Page Banner

United States Department of Agriculture

Agricultural Research Service

Title: Great Basin Redband Trout Habitat Improvement Using Felled Western Juniper

Authors
item Matney, Casey - OREGON STATE UNIV
item Stringham, Tamzen - OREGON STATE UNIV
item BOYD, CHAD
item Gresswell, Robert - OREGON STATE UNIV

Submitted to: Society for Range Management
Publication Type: Abstract Only
Publication Acceptance Date: January 10, 2003
Publication Date: N/A

Interpretive Summary: Efforts to manage stream temperature have focused on maintenance or improvement of streamside vegetation through riparian fencing and vegetation planting projects. This project investigated the use of felled western juniper (Juniperus occidentalis) as a fencing alternative for the improvement of streamside vegetation and the amelioration of summer stream water temperature on a Great Basin redband trout (Oncorhynchus mykiss newberrii) inhabited stream. Study objectives were to 1) determine if Western juniper cover moderates summer stream temperatures 2) determine if Western juniper placed over streamside willow shoots is an effective protective structure for reducing ungulate herbivory, and 3) describe the movement and distribution of native redband trout in relation to placement of Western juniper over the stream channel. The stream study reach was located on the headwaters of a Steens Mountain stream, approximately 100 km south of Burns, Oregon. Stream study reach was divided into 4 contiguous blocks of 1000 ft in length. Each block was assigned two (500 ft length) treatments: (1) felled western juniper trees placed over the stream channel, and (2) open. Redband trout movement, willow shrub measurements, and hourly water temperatures were collected pre-treatment during summer 2002 and post-treatment during summer 2003. Amount of felled juniper placed over the stream channel was documented by low-level helium blimp aerial photography. Passive Integrated Transponders (PIT tags) and swim-through PIT tag antennae gates tracked the movement of fish between treatment locations. Project results and discussion will be presented.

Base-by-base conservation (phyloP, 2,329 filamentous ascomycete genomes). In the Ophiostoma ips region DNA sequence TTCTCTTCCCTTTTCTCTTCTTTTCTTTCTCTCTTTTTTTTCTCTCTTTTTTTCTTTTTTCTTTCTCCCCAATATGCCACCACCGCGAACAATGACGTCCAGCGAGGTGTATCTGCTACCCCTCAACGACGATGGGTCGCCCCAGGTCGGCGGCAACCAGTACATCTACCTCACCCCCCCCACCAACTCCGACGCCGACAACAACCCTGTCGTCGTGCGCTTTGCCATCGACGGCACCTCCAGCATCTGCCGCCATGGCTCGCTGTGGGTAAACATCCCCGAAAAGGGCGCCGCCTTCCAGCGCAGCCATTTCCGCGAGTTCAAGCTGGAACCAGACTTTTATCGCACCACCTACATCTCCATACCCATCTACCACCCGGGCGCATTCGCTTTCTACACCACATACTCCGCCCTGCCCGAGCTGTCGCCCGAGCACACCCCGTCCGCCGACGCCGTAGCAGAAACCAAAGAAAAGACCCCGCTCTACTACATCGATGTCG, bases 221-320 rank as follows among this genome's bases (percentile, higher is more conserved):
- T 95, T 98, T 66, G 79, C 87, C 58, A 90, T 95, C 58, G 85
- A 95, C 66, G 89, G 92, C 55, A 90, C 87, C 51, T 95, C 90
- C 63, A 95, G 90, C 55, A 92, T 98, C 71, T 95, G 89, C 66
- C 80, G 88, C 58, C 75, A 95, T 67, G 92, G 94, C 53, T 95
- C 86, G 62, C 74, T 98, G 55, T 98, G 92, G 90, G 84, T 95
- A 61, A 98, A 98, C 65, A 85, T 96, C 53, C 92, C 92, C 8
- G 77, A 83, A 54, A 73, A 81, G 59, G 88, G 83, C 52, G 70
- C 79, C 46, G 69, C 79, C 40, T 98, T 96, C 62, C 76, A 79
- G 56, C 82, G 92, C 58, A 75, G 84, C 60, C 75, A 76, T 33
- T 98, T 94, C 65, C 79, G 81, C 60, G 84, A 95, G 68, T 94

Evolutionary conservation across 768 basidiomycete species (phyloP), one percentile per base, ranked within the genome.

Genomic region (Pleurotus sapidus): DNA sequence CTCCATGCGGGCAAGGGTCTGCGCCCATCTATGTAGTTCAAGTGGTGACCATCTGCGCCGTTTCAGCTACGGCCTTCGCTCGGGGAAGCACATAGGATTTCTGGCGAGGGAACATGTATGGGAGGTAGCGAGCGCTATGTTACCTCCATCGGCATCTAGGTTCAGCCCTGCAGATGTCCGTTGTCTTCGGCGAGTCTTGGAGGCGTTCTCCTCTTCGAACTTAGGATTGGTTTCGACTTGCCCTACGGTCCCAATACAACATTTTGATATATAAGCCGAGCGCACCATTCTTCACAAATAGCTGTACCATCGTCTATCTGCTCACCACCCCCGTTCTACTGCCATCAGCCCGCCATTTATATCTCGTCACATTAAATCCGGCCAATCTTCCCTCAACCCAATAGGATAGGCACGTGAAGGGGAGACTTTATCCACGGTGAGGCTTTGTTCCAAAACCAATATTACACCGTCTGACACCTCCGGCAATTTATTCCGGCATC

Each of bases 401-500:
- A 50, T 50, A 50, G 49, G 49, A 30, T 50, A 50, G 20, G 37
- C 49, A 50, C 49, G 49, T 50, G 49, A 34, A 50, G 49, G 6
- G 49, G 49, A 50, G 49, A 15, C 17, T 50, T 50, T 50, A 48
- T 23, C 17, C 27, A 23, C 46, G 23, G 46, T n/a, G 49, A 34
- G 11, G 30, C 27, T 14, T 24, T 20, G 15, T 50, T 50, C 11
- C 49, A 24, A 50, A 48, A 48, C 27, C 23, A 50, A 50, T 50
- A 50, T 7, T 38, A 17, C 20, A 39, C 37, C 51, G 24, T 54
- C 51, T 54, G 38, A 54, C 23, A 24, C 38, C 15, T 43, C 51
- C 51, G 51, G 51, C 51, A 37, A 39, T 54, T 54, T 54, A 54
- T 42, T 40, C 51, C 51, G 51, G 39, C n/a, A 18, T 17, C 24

Technical Abstract: Efforts to manage stream temperature have focused on maintenance or improvement of streamside vegetation through riparian fencing and vegetation planting projects. This project investigated the use of felled western juniper (Juniperus occidentalis) as a fencing alternative for the improvement of streamside vegetation and the amelioration of summer stream water temperature on a Great Basin redband trout (Oncorhynchus mykiss newberrii) inhabited stream. Study objectives were to 1) determine if Western juniper cover moderates summer stream temperatures 2) determine if Western juniper placed over streamside willow shoots is an effective protective structure for reducing ungulate herbivory, and 3) describe the movement and distribution of native redband trout in relation to placement of Western juniper over the stream channel. The stream study reach was located on the headwaters of a Steens Mountain stream, approximately 100 km south of Burns, Oregon. Stream study reach was divided into 4 contiguous blocks of 1000 ft in length. Each block was assigned two (500 ft length) treatments: (1) felled western juniper trees placed over the stream channel, and (2) open. Redband trout movement, willow shrub measurements, and hourly water temperatures were collected pre-treatment during summer 2002 and post-treatment during summer 2003. Amount of felled juniper placed over the stream channel was documented by low-level helium blimp aerial photography. Passive Integrated Transponders (PIT tags) and swim-through PIT tag antennae gates tracked the movement of fish between treatment locations. Project results and discussion will be presented.

Last Modified: 9/10/2014
Footer Content Back to Top of Page